New Sony Firmware Update May Mean Big Things

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Steve Anderson
The Video Store Guy
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New Sony Firmware Update May Mean Big Things

The ongoing battle for console supremacy likely won't stop any time soon, but a new report suggests that Sony may have a trick up its sleeve that's likely to secure Sony's win in this go-round of the great console wars. It's not a new peripheral, it's not a new game. It's a piece of the firmware that could shake up multiplayer gaming as it's commonly known.

The firmware update in question seems to be related to Share Play, a gaming system that was promised back at the original PS4 introduction at E3. With Share Play, users get the opportunity to play games over PlayStation Network with friends, but without the need to actually own the game in question first. One of the friends in question will need to own it, of course, but when one does, there's the possibility to let others in on the action. Better yet, for those who have found that one sticky part of a game that can't readily be beaten, gamers can allow a substitute player, letting someone else take the helm as long as needed to get past the part in question.

While it may not exactly work out this way when it finally shows up, if it goes anywhere near that way, it might well be just the thing that fires up the PlayStation beyond anything that's been expected. There's already a major install base out there, so more gamers will be able to pass around more games. It's like having access to a video store's rental library all day, any day, for something as simple as a few connections. Sony gets to expose gamers to a huge quantity of experiences and transfer at least some of these exposures into purchases, a move that should help drive sales in a platform that's already out in front.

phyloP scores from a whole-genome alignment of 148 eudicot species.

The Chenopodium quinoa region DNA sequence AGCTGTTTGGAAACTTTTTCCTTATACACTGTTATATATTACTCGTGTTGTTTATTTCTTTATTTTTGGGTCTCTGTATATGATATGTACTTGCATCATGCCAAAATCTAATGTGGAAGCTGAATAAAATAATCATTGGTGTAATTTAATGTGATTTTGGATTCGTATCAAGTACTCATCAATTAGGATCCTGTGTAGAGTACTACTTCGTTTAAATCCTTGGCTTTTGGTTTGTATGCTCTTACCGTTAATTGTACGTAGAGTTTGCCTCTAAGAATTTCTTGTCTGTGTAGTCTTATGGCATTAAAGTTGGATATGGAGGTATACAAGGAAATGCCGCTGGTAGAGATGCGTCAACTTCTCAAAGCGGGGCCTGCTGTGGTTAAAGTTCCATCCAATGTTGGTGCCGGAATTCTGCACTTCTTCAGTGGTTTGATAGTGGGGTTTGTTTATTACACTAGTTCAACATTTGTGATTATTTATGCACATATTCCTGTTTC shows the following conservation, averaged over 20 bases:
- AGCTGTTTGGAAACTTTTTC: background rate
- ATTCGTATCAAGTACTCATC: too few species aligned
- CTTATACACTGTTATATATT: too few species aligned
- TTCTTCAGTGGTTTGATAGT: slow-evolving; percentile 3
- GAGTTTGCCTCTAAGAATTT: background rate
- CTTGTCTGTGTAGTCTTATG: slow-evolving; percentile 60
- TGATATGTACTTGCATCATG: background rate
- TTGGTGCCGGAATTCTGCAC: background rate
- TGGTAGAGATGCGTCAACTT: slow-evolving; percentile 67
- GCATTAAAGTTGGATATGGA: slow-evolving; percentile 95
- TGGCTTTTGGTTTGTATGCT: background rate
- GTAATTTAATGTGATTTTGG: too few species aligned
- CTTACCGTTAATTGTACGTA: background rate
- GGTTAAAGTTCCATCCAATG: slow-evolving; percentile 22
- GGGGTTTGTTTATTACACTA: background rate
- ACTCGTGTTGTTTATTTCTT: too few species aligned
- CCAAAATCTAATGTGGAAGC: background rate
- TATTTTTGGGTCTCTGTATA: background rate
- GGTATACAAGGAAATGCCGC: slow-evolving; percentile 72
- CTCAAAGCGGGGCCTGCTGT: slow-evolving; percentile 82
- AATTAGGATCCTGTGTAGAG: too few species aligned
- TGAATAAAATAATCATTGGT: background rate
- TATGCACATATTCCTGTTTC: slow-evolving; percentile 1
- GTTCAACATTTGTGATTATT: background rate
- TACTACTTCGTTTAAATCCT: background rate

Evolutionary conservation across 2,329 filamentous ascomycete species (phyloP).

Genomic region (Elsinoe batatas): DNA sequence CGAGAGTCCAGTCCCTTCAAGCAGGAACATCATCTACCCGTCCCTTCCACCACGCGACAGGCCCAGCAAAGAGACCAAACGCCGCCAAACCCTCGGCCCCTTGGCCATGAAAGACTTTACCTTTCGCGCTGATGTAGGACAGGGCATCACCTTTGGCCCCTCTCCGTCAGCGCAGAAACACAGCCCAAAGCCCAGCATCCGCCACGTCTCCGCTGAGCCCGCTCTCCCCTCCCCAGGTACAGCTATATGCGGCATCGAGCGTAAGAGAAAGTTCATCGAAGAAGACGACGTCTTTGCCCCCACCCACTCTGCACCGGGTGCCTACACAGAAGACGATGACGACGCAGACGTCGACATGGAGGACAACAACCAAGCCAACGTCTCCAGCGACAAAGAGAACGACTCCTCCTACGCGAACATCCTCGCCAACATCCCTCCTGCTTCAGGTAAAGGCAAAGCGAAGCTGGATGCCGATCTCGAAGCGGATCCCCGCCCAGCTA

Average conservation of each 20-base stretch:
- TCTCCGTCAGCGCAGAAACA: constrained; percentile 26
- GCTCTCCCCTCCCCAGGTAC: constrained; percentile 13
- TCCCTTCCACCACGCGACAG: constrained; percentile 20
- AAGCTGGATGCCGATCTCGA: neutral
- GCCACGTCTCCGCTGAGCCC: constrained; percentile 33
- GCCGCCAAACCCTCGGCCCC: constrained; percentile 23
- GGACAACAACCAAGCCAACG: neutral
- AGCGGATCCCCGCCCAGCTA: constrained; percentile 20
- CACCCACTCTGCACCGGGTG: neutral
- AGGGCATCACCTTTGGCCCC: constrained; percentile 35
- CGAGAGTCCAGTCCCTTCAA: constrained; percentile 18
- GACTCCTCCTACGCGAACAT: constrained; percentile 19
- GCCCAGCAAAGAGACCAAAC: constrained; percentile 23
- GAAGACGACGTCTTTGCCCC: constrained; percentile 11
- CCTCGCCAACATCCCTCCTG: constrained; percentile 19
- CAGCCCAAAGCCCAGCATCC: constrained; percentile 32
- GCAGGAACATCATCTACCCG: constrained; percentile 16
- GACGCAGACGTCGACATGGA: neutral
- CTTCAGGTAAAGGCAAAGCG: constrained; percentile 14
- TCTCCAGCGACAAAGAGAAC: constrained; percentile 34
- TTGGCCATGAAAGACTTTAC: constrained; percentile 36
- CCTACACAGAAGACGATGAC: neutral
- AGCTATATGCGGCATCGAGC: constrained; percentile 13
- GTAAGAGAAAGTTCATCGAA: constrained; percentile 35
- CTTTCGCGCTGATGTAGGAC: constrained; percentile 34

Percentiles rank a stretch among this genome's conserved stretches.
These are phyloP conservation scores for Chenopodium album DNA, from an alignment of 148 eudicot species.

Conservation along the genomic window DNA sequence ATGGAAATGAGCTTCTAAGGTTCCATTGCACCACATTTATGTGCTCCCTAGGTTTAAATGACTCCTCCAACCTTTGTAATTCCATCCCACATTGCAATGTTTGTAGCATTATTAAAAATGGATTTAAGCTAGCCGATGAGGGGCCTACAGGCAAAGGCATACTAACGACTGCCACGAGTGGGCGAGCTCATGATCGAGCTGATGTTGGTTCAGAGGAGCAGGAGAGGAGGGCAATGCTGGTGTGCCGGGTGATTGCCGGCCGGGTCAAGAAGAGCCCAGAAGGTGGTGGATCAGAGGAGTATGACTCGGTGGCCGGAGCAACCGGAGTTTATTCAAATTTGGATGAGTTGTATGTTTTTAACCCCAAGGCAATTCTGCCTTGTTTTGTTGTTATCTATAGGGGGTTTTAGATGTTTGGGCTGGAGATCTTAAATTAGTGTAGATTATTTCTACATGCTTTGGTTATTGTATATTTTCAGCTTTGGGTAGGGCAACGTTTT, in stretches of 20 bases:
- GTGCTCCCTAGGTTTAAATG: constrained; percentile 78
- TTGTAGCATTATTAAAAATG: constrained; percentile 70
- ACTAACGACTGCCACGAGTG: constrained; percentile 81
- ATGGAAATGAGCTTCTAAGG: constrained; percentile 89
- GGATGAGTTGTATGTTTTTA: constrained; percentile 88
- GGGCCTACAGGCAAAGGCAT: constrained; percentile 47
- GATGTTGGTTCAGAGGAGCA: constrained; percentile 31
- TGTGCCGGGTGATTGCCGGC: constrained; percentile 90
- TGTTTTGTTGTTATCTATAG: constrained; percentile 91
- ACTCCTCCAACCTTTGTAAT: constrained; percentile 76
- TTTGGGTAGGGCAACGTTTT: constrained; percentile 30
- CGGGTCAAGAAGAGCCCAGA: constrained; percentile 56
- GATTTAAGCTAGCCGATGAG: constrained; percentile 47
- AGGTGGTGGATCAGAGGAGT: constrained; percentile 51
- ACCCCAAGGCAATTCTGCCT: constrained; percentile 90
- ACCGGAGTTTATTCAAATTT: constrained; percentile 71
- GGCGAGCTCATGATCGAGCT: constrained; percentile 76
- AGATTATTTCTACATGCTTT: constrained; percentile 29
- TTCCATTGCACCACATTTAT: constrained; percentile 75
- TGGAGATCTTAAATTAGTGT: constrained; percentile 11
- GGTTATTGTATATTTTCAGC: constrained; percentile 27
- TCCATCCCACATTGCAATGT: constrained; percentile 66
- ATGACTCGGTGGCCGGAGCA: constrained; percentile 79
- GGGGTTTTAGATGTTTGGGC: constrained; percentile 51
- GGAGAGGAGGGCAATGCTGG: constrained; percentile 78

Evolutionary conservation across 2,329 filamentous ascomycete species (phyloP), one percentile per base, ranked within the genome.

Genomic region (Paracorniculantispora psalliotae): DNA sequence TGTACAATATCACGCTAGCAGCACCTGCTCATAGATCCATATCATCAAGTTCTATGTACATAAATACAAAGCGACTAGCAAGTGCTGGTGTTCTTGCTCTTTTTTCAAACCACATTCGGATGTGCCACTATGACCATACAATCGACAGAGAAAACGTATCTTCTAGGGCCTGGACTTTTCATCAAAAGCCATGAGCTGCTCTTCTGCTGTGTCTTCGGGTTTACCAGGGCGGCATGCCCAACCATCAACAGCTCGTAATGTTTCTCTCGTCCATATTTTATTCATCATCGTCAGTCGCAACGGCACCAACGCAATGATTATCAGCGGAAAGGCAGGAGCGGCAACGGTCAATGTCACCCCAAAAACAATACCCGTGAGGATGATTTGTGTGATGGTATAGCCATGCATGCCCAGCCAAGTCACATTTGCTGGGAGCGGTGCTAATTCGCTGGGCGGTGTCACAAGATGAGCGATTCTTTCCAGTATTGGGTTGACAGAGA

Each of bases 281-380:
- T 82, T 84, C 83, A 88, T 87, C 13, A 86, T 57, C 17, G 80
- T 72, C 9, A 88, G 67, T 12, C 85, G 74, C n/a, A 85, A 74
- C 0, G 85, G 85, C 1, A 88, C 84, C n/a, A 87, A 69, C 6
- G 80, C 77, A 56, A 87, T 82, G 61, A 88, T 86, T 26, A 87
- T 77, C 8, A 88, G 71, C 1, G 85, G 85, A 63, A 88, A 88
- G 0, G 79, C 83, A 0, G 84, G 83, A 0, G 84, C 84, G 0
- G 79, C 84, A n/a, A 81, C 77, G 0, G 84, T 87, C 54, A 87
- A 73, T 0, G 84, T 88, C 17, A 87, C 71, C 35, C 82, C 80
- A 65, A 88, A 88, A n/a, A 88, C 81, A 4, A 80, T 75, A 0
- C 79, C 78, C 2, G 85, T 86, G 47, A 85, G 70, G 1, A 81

What's more, Sony isn't stopping at Share Play; reports suggest that the next firmware update will come with YouTube support right off the bat, a development that will be welcome to all those who want to make their own Let's Play videos or similar matters, but plan to eschew the computer gaming market for the console instead.

Indeed, something like this may push still more fence-sitters into the Sony camp for this generation. Microsoft had better be taking serious notes if it expects to survive in this particular field too much longer, because considering how far ahead Sony is right now, it may well put Microsoft a bit too far behind for an easy recovery. It will be particularly interesting to see how Microsoft keeps up with this new development, and what it has in mind to take back some of the market ground it's losing.